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1

There is an inherent assumption in heuristic search that the heuristic function points you in the right direction. A* largely depends on how good the heuristic function is. Two nice properties for the heuristic function are for it to be admissible and consistent. If the latter stands, I can't think of any case where BFS would outperform A*. However, this ...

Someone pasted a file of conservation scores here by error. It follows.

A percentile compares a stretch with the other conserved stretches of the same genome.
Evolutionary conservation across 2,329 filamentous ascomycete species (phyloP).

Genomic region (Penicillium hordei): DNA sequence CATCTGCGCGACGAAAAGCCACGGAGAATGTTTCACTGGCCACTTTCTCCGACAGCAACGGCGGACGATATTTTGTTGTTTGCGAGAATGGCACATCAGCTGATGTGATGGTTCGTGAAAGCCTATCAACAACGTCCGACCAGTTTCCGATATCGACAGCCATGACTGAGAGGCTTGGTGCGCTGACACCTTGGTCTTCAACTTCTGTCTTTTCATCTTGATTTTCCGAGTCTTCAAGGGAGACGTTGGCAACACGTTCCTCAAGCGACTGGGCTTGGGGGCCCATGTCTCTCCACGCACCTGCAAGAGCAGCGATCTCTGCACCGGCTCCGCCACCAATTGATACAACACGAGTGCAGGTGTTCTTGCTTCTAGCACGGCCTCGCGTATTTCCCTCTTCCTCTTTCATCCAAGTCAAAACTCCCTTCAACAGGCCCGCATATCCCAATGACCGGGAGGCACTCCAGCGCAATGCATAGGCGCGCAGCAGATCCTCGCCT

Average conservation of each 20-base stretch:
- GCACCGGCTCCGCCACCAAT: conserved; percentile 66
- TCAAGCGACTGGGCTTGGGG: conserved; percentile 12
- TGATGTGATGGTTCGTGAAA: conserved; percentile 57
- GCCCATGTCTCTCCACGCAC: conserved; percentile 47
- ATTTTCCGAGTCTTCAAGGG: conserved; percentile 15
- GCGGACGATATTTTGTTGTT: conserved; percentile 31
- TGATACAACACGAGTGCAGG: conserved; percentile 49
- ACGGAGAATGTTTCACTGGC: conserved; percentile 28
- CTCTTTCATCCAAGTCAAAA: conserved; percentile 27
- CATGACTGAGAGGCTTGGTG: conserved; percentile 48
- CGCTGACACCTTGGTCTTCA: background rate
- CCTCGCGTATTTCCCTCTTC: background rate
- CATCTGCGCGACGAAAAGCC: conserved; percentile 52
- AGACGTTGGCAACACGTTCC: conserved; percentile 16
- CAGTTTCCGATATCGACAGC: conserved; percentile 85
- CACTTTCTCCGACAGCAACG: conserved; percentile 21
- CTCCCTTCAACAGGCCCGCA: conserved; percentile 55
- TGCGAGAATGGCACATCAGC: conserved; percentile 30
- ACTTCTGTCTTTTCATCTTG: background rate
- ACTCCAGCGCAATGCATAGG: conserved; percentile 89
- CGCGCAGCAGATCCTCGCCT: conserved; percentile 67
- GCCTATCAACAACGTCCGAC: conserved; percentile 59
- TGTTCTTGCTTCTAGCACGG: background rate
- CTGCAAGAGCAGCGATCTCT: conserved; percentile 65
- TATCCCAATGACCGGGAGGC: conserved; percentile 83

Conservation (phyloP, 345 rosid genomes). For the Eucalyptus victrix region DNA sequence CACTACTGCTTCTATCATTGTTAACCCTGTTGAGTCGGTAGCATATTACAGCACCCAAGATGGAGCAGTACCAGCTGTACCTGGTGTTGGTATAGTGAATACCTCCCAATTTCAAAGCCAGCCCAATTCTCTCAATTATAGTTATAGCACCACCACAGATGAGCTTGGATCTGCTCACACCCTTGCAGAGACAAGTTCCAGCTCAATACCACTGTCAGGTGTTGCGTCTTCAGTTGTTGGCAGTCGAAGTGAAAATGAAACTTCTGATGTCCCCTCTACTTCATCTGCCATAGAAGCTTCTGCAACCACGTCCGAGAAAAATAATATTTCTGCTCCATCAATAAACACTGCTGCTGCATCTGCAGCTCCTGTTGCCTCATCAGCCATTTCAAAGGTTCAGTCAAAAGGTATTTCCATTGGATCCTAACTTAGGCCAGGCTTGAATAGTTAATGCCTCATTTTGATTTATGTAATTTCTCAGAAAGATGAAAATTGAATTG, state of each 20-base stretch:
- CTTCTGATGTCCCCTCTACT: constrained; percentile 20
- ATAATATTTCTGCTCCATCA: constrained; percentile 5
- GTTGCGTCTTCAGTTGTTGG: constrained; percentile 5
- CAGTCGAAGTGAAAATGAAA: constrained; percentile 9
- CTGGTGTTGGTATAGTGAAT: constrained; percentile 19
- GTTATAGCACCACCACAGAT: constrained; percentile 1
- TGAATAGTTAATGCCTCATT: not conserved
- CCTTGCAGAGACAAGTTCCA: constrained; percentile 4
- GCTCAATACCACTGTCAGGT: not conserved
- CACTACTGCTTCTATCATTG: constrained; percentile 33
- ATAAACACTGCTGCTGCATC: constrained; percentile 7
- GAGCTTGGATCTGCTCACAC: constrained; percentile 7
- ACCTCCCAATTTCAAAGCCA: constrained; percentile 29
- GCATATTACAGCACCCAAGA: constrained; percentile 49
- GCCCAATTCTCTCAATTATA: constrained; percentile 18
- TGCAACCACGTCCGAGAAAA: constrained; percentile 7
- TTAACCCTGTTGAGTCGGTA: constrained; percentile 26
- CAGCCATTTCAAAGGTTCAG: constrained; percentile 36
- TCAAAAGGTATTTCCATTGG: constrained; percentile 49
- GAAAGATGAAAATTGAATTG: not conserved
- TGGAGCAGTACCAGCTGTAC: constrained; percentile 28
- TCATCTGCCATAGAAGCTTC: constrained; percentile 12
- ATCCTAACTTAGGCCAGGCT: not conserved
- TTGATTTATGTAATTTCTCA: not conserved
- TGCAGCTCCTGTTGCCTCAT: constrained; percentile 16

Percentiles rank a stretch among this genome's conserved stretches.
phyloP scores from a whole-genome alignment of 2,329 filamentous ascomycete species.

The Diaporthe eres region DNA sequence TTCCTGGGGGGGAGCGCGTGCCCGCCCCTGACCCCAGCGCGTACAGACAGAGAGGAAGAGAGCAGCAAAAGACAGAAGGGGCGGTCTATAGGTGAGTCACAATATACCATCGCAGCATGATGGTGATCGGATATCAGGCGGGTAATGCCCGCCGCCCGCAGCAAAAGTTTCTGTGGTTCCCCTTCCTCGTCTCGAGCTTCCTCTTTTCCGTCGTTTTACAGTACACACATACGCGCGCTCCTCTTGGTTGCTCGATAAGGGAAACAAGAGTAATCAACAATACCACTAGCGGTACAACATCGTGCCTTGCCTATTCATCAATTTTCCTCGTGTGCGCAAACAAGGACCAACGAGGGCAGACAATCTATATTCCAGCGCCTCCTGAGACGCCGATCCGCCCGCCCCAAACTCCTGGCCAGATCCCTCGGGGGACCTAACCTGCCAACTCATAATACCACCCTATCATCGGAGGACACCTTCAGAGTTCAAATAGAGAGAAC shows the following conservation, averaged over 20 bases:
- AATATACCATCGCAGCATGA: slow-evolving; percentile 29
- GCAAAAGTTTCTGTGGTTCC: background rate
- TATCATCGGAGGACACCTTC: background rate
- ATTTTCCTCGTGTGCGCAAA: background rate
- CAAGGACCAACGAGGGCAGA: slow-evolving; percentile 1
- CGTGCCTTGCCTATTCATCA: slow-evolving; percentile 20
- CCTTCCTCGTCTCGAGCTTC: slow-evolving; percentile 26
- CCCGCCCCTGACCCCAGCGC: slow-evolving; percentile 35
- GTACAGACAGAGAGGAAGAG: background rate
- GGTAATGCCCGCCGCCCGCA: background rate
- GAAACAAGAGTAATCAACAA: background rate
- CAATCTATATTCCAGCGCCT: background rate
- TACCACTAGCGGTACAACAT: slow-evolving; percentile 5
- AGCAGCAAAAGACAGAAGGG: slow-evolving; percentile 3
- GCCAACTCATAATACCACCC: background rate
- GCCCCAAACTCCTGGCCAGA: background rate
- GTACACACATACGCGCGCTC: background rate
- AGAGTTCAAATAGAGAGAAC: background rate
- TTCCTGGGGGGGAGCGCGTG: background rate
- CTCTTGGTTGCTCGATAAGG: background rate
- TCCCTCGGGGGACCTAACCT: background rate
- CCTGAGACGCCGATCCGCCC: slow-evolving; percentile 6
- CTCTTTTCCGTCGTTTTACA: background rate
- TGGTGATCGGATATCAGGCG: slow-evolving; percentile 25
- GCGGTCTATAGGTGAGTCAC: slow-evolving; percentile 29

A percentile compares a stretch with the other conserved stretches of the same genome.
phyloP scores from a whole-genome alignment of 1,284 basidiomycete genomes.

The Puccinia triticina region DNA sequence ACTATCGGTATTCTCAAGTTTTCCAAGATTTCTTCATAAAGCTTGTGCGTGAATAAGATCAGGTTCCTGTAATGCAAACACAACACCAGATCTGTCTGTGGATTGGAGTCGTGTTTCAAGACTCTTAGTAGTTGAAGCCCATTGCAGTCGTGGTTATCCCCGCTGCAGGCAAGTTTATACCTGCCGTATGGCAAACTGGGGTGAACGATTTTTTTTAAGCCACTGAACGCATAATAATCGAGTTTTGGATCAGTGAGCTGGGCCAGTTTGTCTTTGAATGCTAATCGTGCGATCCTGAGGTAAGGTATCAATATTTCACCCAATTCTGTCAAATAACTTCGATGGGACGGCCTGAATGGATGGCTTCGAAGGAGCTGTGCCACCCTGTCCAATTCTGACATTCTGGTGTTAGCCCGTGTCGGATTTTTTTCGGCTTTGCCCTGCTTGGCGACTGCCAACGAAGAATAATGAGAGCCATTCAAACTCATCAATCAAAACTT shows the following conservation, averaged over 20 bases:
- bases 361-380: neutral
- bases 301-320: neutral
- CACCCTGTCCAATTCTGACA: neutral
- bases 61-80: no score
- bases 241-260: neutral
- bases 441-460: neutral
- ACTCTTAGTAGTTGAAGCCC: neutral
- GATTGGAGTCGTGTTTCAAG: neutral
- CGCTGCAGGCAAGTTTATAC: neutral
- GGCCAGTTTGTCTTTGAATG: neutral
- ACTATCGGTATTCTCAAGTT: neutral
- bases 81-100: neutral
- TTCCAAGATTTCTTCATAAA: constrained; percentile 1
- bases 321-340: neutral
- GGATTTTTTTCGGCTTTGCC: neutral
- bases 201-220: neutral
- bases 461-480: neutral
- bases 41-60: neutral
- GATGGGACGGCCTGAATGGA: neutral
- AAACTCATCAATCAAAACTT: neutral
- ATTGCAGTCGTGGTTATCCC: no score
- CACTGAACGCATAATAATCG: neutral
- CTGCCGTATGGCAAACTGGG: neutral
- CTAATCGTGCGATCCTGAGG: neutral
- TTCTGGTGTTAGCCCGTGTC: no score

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The only general situation that comes to my mind where BFS could be preferred over A* is when your graph is unweighted and the heuristic function is $h(n) = 0, \forall n \in V$. However, in that case, A* (which is equivalent to UCS) behaves like BFS (except for the goal test: see section 3.4.2 of this book), i.e. it will first expand nodes at level $l$, then ...


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